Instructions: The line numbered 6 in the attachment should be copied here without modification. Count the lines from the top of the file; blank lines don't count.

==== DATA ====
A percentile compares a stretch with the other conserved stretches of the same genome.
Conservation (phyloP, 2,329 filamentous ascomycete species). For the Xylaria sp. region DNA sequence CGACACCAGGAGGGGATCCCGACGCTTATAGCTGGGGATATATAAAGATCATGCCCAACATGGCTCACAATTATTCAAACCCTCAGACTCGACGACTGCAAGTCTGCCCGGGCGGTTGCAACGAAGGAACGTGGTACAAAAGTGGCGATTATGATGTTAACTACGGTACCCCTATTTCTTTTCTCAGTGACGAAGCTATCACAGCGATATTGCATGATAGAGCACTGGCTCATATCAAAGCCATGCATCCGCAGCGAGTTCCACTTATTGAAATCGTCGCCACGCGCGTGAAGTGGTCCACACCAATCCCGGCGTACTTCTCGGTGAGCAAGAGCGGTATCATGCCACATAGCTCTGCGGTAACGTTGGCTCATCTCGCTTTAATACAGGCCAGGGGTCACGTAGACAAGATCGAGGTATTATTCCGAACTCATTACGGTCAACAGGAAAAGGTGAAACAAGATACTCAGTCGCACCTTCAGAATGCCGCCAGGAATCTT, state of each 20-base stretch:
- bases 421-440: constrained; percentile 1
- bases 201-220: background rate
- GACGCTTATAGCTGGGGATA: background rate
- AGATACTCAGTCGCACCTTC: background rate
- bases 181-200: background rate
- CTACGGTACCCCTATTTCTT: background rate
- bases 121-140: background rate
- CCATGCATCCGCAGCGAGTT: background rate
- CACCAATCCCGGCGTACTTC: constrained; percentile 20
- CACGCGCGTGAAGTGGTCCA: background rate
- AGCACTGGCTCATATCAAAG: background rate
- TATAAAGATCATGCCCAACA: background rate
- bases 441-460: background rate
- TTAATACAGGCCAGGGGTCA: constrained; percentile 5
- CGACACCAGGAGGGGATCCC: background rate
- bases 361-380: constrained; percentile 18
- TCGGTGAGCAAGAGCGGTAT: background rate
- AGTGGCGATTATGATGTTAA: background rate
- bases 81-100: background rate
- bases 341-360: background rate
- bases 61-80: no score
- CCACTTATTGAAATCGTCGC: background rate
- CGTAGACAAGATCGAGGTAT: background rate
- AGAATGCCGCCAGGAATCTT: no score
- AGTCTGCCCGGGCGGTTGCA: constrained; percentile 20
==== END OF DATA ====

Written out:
- AGATACTCAGTCGCACCTTC: background rate